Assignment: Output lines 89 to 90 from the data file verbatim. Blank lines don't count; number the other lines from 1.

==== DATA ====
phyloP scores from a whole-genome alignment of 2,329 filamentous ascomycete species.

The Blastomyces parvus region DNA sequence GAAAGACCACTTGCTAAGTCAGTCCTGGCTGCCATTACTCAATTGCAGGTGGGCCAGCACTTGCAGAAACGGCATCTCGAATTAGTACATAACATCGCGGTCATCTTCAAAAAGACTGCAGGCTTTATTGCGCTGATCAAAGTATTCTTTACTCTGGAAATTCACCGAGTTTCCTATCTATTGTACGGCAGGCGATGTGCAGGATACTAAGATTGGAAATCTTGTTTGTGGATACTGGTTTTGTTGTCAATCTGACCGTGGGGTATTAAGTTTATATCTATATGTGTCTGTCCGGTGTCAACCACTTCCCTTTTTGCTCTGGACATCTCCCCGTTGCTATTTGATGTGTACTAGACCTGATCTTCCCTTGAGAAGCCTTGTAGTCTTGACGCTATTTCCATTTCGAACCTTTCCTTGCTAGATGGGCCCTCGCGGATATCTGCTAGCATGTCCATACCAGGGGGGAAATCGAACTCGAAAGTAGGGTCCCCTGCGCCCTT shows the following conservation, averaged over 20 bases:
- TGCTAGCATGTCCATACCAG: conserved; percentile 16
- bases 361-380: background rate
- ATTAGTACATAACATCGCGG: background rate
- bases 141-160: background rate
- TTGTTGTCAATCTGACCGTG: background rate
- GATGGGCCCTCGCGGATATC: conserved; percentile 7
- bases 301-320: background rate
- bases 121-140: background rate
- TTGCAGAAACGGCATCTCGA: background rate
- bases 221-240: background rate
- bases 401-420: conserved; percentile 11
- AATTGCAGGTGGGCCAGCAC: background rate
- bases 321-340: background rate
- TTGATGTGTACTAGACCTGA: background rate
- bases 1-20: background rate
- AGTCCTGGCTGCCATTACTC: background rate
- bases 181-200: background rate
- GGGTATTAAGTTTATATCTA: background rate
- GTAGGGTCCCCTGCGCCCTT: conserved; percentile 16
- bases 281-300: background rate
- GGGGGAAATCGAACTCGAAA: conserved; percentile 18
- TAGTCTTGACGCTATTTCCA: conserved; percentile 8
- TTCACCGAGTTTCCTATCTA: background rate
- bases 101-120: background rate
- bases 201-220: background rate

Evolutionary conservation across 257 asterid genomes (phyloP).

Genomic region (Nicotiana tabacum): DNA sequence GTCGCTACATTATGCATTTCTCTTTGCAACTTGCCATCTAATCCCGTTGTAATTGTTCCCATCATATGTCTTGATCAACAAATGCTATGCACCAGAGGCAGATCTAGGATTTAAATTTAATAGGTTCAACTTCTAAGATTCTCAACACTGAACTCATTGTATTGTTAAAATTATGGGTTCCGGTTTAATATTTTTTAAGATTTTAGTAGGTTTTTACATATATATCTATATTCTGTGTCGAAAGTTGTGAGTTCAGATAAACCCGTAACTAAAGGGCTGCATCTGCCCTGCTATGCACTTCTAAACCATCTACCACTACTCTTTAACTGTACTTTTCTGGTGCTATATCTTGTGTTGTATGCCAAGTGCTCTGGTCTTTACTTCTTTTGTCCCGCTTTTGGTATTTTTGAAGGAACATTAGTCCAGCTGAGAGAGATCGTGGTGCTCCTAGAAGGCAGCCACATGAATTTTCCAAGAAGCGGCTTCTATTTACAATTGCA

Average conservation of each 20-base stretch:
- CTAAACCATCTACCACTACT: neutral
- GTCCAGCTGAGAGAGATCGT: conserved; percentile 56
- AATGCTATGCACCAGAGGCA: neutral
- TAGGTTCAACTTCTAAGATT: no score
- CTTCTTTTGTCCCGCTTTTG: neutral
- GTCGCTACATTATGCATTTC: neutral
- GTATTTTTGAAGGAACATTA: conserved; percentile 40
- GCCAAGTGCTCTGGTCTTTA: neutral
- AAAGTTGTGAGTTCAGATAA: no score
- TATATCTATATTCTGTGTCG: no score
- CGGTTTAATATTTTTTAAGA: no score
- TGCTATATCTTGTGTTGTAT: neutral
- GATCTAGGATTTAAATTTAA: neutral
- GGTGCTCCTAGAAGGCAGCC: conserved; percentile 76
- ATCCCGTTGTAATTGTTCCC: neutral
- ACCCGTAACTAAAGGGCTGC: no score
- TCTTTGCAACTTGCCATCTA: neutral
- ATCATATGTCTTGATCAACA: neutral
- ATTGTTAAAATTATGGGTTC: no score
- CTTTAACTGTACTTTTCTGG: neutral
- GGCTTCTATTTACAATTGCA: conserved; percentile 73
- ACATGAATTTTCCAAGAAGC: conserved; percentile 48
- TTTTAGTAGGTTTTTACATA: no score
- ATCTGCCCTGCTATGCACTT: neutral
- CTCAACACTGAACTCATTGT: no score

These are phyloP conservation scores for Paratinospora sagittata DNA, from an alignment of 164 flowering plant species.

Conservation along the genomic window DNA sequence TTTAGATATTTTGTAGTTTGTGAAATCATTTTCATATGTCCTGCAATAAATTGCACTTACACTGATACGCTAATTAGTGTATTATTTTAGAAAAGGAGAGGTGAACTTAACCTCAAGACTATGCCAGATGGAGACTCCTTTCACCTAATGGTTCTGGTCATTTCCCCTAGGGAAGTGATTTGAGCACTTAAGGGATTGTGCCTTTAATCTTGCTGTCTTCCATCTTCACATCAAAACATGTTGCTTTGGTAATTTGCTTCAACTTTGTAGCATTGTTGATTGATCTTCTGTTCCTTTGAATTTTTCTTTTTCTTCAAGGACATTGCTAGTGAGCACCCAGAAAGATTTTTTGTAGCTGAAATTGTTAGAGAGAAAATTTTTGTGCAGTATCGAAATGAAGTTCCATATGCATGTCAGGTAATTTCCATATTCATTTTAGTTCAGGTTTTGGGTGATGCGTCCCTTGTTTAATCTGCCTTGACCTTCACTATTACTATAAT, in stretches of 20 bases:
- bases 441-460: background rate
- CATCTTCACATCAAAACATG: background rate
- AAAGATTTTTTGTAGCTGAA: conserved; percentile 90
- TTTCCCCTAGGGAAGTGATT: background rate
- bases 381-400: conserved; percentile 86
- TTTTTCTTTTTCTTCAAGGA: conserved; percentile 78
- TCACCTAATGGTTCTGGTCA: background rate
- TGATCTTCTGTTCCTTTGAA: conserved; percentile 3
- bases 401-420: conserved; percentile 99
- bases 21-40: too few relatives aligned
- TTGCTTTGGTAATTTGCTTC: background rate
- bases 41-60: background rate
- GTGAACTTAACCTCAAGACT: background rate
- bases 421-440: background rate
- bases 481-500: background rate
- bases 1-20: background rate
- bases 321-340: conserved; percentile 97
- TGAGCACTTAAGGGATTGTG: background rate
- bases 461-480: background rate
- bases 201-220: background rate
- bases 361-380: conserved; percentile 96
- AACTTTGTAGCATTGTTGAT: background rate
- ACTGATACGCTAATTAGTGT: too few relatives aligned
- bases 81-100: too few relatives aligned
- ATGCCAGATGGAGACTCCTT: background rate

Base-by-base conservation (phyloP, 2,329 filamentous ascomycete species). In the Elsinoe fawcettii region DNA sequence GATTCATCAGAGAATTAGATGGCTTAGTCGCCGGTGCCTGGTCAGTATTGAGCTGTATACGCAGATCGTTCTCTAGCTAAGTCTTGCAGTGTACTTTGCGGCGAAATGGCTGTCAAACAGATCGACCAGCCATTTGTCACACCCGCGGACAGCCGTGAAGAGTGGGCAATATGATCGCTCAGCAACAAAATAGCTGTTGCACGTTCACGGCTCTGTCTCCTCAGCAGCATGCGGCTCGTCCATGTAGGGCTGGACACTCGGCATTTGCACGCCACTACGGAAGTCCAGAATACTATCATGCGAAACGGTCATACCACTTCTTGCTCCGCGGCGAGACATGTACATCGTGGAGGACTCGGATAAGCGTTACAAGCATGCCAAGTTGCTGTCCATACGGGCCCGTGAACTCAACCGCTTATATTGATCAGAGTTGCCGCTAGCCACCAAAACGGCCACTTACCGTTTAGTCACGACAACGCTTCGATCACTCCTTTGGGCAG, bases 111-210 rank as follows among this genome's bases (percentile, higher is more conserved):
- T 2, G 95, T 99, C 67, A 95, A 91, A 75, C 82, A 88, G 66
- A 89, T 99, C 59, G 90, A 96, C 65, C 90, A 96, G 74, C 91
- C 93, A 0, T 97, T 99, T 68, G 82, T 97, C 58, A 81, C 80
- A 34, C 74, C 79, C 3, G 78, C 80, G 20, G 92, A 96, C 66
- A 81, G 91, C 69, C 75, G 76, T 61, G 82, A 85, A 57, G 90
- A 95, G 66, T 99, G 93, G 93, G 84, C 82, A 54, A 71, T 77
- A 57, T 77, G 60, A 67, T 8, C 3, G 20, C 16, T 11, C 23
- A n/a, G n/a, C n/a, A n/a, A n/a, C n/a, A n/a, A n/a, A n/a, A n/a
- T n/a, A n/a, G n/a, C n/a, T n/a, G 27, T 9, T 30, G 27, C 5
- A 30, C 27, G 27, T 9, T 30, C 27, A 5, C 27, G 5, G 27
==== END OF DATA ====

- A 95, G 66, T 99, G 93, G 93, G 84, C 82, A 54, A 71, T 77
- A 57, T 77, G 60, A 67, T 8, C 3, G 20, C 16, T 11, C 23